Samuel Adair was born in Great Budworth, Cheshire in 1876. His parents were Peter (a domestic gardener) and Elisabeth (a grocer). He was the eldest of five children and resided at 22, High Street, Great Budworth.
Following school he took employment as a footman at Arley, then, at the age of 26 he enlisted in the army in 1902, joining the Cheshire Regiment as Private no.6824. An examination of his record reveals that the examining officer saw something in the new recruit, for he wrote in large letters the word 'Special' on the form (see Appendix one)
However, his conduct was far from exemplary with numerous infringements recorded.
On the 28th December 1908, whilst on active service in India he married Anna Dorothy Ethin, a German national.
He left the army in 1909, remaining on the reserve list and he and Dorothy set up home at 98, Seymour Place, London W., and Samuel became a taxi cab driver.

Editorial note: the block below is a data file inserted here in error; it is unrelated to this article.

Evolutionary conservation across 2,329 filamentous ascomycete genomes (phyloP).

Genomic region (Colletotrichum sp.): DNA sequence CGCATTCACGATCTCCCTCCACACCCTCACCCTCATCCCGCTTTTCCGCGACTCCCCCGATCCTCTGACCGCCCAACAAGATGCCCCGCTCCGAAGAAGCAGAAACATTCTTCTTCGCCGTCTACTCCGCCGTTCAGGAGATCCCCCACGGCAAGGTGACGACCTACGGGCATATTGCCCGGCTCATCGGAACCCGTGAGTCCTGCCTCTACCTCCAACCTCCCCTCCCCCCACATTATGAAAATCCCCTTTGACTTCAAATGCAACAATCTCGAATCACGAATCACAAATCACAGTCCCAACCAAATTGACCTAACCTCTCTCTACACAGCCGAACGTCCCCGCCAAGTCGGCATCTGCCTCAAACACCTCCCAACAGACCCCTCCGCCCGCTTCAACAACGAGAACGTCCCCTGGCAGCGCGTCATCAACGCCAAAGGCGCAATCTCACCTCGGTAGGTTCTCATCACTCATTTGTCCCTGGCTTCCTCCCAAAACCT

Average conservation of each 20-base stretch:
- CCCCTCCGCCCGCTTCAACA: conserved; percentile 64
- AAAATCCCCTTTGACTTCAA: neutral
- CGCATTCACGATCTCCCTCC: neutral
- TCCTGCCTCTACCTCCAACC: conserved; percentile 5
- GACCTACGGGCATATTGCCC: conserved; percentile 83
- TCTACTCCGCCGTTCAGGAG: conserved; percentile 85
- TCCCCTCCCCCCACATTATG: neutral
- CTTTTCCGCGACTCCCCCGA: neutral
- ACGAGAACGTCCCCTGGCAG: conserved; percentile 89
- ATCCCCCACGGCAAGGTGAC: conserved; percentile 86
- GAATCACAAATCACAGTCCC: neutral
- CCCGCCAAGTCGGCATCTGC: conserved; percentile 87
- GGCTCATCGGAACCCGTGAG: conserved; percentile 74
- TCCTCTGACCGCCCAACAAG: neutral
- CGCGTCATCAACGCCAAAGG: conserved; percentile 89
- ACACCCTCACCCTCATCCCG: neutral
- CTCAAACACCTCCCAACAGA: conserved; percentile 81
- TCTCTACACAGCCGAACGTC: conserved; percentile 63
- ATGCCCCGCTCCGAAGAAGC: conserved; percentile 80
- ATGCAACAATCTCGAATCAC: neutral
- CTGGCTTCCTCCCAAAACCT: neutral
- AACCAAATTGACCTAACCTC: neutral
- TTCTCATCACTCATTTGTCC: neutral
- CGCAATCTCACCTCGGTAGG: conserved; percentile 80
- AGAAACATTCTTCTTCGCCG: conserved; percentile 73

On the declaration of war he was re-engaged for a further period of four years on the 5th August 1914 (the day after war was declared), attesting at Chester Recruiting Office, and joining the 3rd Battalion of the Cheshire Regiment and was rapidly promoted, so by 16th November 1914 he was a Colour Sergeant in the 14th Battalion.
Samuel was discharged from the army on the 4th July 1915 as being 'physically unfit for war service.' We are told the reason on the Army discharge forms; Samuel had contracted Malaria whilst serving abroad and also some 'gastric problems' which were getting 'progressively worse'.
He was diagnosed by the regimental doctor as having a 'gastric carcinoma'. He died on the 3rd December 1915, aged 41, whilst residing at 45, Church Street, Great Budworth.
Researched and compiled by Tony Davies